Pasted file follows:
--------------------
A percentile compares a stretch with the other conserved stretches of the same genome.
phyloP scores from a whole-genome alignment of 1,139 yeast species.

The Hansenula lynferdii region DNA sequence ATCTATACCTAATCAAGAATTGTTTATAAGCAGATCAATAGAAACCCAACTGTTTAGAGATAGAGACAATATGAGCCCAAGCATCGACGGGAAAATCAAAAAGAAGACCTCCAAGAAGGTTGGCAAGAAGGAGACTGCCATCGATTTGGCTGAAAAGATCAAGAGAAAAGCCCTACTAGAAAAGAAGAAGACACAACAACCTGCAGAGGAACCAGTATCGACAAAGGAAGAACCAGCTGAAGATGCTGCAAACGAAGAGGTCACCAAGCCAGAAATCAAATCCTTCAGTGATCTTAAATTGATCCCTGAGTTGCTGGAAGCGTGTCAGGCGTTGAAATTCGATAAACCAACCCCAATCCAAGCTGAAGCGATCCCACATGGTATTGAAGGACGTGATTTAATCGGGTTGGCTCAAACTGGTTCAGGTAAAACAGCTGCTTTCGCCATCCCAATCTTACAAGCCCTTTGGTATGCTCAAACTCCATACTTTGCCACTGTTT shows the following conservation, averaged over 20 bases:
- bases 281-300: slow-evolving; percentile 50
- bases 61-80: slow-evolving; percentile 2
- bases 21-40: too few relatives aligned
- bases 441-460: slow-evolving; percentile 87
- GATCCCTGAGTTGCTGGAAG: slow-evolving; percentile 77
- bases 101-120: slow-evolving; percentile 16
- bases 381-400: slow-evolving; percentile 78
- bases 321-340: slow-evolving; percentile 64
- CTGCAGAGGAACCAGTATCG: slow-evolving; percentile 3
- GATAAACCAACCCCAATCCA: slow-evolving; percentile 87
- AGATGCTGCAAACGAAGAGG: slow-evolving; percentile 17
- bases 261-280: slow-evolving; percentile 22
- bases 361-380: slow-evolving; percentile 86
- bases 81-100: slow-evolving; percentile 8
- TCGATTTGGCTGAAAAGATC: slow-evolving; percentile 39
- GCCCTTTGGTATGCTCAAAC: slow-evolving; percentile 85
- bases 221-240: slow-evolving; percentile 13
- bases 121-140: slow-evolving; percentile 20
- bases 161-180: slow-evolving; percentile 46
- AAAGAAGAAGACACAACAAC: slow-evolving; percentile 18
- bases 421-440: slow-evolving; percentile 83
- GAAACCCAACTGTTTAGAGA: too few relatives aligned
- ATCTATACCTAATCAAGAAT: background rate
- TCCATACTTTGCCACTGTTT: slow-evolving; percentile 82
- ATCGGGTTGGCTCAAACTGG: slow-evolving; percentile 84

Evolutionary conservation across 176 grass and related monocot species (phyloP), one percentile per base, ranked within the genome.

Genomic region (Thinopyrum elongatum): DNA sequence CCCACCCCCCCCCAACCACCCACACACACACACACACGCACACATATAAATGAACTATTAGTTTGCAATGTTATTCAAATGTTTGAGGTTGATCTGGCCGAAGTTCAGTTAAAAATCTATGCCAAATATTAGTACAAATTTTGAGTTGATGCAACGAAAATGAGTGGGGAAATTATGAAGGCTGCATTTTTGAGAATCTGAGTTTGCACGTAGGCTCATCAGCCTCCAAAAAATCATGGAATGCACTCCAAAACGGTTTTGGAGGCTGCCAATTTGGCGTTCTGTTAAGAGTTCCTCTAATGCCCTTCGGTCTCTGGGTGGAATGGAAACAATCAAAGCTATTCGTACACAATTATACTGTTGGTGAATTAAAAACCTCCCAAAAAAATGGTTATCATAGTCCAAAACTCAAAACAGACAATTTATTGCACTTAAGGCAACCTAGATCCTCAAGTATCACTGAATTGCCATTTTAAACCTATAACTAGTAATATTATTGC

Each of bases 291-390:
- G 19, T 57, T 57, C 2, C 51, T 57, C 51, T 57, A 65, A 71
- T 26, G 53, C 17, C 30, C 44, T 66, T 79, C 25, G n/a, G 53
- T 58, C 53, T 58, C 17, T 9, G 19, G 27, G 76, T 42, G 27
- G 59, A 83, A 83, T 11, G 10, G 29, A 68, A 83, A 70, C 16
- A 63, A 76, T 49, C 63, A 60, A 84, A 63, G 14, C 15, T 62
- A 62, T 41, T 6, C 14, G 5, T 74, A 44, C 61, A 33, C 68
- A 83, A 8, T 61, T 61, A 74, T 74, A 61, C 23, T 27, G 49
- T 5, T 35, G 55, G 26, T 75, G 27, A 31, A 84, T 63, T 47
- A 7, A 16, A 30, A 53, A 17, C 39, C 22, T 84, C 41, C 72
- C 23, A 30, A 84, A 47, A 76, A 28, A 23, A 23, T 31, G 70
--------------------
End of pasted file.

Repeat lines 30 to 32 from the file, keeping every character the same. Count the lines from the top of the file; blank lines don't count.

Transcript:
Genomic region (Thinopyrum elongatum): DNA sequence CCCACCCCCCCCCAACCACCCACACACACACACACACGCACACATATAAATGAACTATTAGTTTGCAATGTTATTCAAATGTTTGAGGTTGATCTGGCCGAAGTTCAGTTAAAAATCTATGCCAAATATTAGTACAAATTTTGAGTTGATGCAACGAAAATGAGTGGGGAAATTATGAAGGCTGCATTTTTGAGAATCTGAGTTTGCACGTAGGCTCATCAGCCTCCAAAAAATCATGGAATGCACTCCAAAACGGTTTTGGAGGCTGCCAATTTGGCGTTCTGTTAAGAGTTCCTCTAATGCCCTTCGGTCTCTGGGTGGAATGGAAACAATCAAAGCTATTCGTACACAATTATACTGTTGGTGAATTAAAAACCTCCCAAAAAAATGGTTATCATAGTCCAAAACTCAAAACAGACAATTTATTGCACTTAAGGCAACCTAGATCCTCAAGTATCACTGAATTGCCATTTTAAACCTATAACTAGTAATATTATTGC

Each of bases 291-390:
- G 19, T 57, T 57, C 2, C 51, T 57, C 51, T 57, A 65, A 71